Eddie Fowlkes is in Berlin, having just come off a three-hour Boiler Room DJ session last week. Over Skype, he sounds excited and a little exasperated, with upcoming studio sessions on his mind as well as his return to playing Movement after two years of twisting the piss-stained dance floors of Europe and beyond with his ever-evolving sonic take on Motor City techno soul.
“The quality of music in Berlin is far superior [in comparison to the United States’],” he says. “You can play anything here, the darker sounds of Berlin mixed with classic house.”
Despite being a lesser-known veteran in his own hometown, he’s even more ubiquitous abroad. We all know of Kevin Saunderson and Juan Atkins’ contributions to Detroit techno, a musical genre so cross-fucked and mixed together that at times it can be a bit difficult to pin down. But truthfully, without Eddie “Flashin” Fowlkes’ first record “Goodbye Kiss,” a hard hitting techno beat blended soulfully with the smoothness of Chicago house bass featuring an irresistible vocal sample, we might have never heard the future classics his arguably more famous cohorts went on to release.
“That [record] came from an epiphany,” he recalls romantically. “I was dancing with this girl, and my eyes went back in my head. When I came to, God had told me to make this sound.” It was this moment of spiritual awakening that allowed Fowlkes to move forward with his musical career and grace the rest of us with heavenly sounds composed of 909 beats from beyond (a sweat-soaked dance floor at 3 a.m. with the right DJ can feel like its own form of prayer).
From then on, Detroit had made its presence known in electronic music globally, and Fowlkes was at the forefront. New York had Larry Levan editing a fusion of disco and boogie while Frankie Knuckles was in Chicago mixing Italo disco and house into its own genre. Meanwhile Detroit was the perfect centerpiece, a blend of funk and soul music punctuated with skittering beats and futuristic vocal samples.
Fowlkes first visited Chicago in 1981 to see Frankie Knuckles at the Warehouse, “where the only place you could hear this music was in a gay club.” He remembers in Detroit, “Luomo on Six Mile would have almost 700 people packed in to hear this music.”
In the ’80s, music was at a crossroads; pop was being redefined by incorporating dance music for a mainstream-friendly audience by eager young Americans looking for Motown soul in Bowie-less artists. Enter Fowlkes and company, a group of technologically forward-thinking youngsters looking to combine and progress a musical movement so momentous and advanced that it reached the shores of the United Kingdom before it even really met us.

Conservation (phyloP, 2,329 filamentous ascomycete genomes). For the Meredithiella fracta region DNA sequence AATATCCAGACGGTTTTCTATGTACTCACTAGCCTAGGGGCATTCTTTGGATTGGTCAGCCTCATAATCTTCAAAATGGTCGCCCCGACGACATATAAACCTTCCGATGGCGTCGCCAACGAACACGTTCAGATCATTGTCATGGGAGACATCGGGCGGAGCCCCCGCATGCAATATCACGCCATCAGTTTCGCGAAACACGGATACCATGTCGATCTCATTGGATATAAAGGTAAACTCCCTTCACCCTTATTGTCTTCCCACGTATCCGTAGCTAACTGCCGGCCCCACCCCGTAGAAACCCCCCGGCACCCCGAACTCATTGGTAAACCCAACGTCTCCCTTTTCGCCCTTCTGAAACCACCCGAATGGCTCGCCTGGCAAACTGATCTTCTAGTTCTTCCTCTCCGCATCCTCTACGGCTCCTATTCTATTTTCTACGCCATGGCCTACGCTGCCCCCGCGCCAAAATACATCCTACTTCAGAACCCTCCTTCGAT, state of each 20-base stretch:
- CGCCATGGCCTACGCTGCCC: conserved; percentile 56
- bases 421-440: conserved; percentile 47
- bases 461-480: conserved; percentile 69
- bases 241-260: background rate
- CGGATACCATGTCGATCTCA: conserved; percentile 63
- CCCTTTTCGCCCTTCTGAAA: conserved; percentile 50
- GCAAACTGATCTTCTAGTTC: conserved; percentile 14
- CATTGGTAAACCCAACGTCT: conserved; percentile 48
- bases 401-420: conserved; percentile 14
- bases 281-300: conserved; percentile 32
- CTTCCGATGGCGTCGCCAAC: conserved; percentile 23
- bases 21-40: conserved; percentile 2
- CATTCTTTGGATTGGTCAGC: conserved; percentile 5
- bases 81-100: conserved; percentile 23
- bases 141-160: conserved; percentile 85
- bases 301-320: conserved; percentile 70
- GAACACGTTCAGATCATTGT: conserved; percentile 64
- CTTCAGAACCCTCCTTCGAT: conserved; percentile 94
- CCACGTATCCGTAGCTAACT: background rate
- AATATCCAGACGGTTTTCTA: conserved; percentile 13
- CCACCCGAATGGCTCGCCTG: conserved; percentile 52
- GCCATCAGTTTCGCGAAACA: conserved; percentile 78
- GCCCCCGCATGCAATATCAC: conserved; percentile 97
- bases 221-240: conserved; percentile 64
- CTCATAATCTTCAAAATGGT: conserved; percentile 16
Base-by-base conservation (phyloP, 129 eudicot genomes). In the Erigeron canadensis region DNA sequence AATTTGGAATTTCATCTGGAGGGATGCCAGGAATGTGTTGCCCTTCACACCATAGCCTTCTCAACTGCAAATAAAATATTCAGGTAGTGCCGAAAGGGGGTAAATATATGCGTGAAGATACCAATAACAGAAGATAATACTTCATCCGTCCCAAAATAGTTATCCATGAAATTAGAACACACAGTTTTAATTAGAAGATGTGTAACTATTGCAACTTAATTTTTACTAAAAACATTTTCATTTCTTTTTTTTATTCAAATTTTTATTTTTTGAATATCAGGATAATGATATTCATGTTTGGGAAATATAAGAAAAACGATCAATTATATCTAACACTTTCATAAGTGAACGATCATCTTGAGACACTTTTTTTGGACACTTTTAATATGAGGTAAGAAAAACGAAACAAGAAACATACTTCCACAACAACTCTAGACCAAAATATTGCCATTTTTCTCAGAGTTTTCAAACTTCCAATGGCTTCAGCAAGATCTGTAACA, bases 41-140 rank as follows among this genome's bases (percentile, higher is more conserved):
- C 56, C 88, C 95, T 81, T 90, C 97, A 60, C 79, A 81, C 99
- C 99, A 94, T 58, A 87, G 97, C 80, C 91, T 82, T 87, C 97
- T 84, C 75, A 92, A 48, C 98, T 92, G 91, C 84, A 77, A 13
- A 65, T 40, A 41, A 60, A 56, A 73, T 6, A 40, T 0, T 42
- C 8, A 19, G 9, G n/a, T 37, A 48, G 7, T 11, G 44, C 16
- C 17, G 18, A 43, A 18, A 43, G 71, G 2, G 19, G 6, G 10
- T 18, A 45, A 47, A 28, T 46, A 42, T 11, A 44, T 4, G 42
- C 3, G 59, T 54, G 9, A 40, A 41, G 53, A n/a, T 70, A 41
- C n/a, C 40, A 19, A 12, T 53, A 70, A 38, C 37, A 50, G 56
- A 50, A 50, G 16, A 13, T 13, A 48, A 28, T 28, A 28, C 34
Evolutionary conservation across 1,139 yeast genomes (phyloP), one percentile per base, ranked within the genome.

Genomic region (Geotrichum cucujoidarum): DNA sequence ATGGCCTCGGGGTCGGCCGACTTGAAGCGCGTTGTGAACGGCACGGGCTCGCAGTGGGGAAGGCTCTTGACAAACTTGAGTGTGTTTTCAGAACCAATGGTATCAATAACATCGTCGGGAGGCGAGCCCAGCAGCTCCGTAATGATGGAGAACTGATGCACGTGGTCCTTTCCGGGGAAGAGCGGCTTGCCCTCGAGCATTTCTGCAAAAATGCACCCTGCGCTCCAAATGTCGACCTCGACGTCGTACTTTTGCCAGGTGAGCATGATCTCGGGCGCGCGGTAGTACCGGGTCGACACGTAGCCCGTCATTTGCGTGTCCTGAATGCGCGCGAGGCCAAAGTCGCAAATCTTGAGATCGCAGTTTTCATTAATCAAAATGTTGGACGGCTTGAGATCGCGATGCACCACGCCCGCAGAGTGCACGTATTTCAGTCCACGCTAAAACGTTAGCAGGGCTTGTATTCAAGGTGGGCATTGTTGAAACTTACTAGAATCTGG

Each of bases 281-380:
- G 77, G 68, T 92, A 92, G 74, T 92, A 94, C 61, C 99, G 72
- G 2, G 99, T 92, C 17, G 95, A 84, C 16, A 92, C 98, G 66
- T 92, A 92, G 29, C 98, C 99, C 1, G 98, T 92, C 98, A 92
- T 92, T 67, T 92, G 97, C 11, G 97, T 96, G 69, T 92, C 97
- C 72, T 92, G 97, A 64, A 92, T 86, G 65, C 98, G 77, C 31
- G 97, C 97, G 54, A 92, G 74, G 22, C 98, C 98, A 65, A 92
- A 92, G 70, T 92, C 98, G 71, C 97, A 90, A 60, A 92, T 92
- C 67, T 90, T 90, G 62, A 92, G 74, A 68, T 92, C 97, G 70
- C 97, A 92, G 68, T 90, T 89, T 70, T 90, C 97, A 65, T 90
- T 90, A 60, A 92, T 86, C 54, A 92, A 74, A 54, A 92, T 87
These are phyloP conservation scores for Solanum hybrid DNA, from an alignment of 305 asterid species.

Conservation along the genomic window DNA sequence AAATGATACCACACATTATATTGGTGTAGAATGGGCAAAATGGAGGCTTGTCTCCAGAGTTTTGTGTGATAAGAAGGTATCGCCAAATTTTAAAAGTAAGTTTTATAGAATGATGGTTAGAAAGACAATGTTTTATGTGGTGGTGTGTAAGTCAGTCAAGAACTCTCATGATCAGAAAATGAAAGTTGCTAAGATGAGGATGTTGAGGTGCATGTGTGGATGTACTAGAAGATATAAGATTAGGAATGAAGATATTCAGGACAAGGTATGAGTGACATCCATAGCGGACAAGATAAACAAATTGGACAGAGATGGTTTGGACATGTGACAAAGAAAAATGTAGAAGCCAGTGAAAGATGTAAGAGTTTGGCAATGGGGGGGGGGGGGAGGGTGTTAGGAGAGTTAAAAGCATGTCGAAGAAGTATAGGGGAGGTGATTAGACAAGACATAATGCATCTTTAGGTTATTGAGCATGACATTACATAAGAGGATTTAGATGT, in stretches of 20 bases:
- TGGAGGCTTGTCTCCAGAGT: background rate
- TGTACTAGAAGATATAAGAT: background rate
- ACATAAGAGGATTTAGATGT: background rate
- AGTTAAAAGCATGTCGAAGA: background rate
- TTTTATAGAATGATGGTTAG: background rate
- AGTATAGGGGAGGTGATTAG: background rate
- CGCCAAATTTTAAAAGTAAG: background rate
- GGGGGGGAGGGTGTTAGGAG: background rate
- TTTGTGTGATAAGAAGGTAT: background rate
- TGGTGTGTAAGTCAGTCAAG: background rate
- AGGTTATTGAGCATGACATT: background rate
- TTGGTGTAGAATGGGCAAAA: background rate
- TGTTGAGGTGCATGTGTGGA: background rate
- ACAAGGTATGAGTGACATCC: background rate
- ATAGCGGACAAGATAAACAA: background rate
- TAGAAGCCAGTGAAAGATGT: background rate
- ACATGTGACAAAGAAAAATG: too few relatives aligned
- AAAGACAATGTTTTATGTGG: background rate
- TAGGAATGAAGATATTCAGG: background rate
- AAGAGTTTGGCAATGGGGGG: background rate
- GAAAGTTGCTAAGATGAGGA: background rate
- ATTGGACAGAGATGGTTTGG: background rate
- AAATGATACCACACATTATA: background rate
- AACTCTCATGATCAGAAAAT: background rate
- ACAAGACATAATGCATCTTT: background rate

“Only the black kids were buying our records [in America]; no one was buying our records in the suburbs so our distributors reached out,” Fowlkes says.
Back then, the hyperactive record-collecting mentality helped those across the pond first embrace the sounds of the urban Midwest because of the importance of musical knowledge that acted as a form of social currency over there. If you can remember the ultra pricey section in Tower Records that contained special singles and B-sides from Europe and Japan, then you were one of the lucky few who got to hear those rarities before anyone else in the United States. In order to make money, Fowlkes says, “distribution had to move to Europe.”
Same song, second verse. Modern R&B and hip-hop were taking over the airwaves in the early ’90s as grunge had already crossed over in the U.K. Beneath that, a cocktail of American techno was the shout heard ’round the record player in creating the so-called “Second Summer of Love” in the United Kingdom — acid house. Just watch Trainspotting — that scene where the girl says, “Drugs are changing, even music’s changing.” If you’re the biblical type — house begat techno; techno begat jungle; jungle begat drum; and bass, drum, and bass begat dubstep.
Either way, Fowlkes is pretty close to the star on top of the tree. With secret raves popping up across the Midwest that required special instructions and clandestine locations in middle-of-nowhere bum-fuck forests, it’s no wonder that techno wasn’t as big a deal here as it was over there, where clubs commonly played that music. In fact, some kids in suburban America’s first taste of techno came from relocated European expats who brought tapes of recorded, now-legendary Hacienda DJ sets to trade or simply share with others. These were reel-to-reel original beat-matching DJs who basically had to memorize an entire record in order to seamlessly mix into the next. (Very few know how impossibly difficult that feat actually was.) So it makes sense these days that Fowlkes only plays a handful of shows back here in just as few years.
But Fowlkes believes the reason Detroit is so complementary to electronic music’s echelon is because of the technologically innovative people here. “We have style with our cars and clothes,” he says. “It’s fresh, people are driving around in their new car with their iPod playing the newest music!”
The ability to create this music that resonates with people worldwide originates in Detroit’s forward-thinking youth, now and then. It’s this bootstrap attitude that Fowlkes utilized and the new generation idolizes, here and there. His pioneering record label, Detroit Wax, founded in 2004, carries the torch beyond our shores featuring a lineup of local and foreign artists.
And when he returns for his triumphant showcase at Movement next week, we can expect his classic mix of “funky soul and old deep house with layered vocals,” a testament to a sound so complex and contemporary we only get it a few times a year. So take advantage of the opportunity to hear an original legend get it right, but be prepared for that “Goodbye Kiss” — it’ll make the soul sound so much sweeter.
Eddie Fowlkes plays at 8 p.m. on Monday, May 26, at the Movement Electronic Music Festival’s Made in Detroit Stage; movement.us.